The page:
How gay rodeos are upending assumptions about life in rural America


The mistaken assumption that rural America is hopelessly backward and bigoted erases centuries of same-sex relationships in rural communities. He tells young gay men that they must flee their rural hometowns to distant cities in order to find safety and acceptance.

That’s why we value the work of photographer Luke Gilford so much. For “National Anthem,” his collection of images on display at Manhattan’s SN37 Gallery, Gilford photographed attendees of the International Gay Rodeo Association. Many of his subjects have fought for decades to be considered legitimate riders in the rodeo world, bringing their rural sensibilities and homosexuality to arenas across the country.

As scholars of gender, sexuality, and the American West, we’ve spent years studying gay rodeos. Through the Gay Rodeo Oral History Project and other research, we were able to shed light on the experiences of Gilford’s subjects and reveal the complexities of rural America.

We know that queer people have always belonged to rural areas and have always participated in rural traditions. And we hope the shameless presentation of queer, rural rodeos disproves the lazy dichotomy of urban queer progressive versus rural homophobic conservative.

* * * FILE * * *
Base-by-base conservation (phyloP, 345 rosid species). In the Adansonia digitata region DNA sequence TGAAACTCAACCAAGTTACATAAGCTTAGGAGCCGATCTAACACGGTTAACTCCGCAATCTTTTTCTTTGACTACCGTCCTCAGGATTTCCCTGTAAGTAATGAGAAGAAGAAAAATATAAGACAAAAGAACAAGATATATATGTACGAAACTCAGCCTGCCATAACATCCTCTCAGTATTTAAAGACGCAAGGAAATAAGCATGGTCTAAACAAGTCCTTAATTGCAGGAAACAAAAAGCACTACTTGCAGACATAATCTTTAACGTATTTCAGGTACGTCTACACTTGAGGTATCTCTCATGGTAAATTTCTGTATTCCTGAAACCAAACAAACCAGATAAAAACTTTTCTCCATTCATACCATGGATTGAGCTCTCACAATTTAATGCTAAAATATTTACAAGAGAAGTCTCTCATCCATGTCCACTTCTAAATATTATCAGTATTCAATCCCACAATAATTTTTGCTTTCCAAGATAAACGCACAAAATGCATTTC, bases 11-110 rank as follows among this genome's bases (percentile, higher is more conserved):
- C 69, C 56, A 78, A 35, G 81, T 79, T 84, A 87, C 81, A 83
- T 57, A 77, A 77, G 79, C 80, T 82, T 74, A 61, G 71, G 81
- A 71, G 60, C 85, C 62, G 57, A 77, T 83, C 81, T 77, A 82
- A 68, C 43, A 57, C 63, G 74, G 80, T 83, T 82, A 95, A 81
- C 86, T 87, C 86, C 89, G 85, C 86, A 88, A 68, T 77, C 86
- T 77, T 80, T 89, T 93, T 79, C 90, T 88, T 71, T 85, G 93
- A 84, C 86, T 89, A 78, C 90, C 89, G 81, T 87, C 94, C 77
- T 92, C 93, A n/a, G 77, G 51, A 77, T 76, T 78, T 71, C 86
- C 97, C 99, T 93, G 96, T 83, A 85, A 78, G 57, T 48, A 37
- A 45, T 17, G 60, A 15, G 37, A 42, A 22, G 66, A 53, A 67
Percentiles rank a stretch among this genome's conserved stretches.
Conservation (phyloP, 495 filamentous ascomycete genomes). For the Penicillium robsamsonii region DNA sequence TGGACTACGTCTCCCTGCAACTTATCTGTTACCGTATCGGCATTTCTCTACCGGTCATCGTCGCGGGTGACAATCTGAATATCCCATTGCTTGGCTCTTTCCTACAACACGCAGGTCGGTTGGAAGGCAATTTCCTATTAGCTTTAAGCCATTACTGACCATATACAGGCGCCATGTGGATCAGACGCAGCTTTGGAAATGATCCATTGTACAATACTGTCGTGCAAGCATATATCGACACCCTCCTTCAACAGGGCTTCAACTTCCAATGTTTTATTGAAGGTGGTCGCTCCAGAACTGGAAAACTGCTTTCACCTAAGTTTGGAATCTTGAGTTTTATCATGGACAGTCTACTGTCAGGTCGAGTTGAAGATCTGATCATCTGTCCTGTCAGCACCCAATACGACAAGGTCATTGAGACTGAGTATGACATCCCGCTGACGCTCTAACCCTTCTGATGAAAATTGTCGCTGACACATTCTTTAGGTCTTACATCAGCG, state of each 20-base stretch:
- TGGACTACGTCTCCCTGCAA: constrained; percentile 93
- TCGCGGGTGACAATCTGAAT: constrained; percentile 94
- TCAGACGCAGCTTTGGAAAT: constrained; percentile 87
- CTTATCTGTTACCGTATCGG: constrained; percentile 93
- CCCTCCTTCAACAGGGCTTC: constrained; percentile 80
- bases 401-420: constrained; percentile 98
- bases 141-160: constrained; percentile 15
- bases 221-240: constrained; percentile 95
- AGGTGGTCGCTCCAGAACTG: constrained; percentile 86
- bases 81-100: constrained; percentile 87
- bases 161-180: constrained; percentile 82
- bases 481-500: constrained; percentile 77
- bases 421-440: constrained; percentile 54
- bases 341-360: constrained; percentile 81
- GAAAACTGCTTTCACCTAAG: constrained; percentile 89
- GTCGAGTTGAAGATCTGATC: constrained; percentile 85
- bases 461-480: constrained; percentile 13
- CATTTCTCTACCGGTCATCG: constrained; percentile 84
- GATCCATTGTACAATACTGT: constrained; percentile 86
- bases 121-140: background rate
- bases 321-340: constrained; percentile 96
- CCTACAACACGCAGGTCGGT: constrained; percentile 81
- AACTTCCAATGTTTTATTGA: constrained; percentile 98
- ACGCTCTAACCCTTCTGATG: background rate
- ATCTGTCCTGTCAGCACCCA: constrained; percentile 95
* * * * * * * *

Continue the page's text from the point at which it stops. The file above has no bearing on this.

The Straight White Cowboy Fantasy

The cowboy has long been a symbol of American values ​​and manly masculinity. But this understanding of the cowboy hides a more complex reality.

Cowboys were once the outcasts of Victorian American society. They tended to be poor nomads, and work on the ranches and cattle drives attracted a racially diverse workforce, including black, Hispanic, Native American, and Chinese residents of the American West.

As the frontier way of life faded in the late 19th century, a nostalgia for cowboys quickly emerged in American culture. Artists like Frederic Remington and artists like Buffalo Bill Cody glorified them through their art and Wild West shows.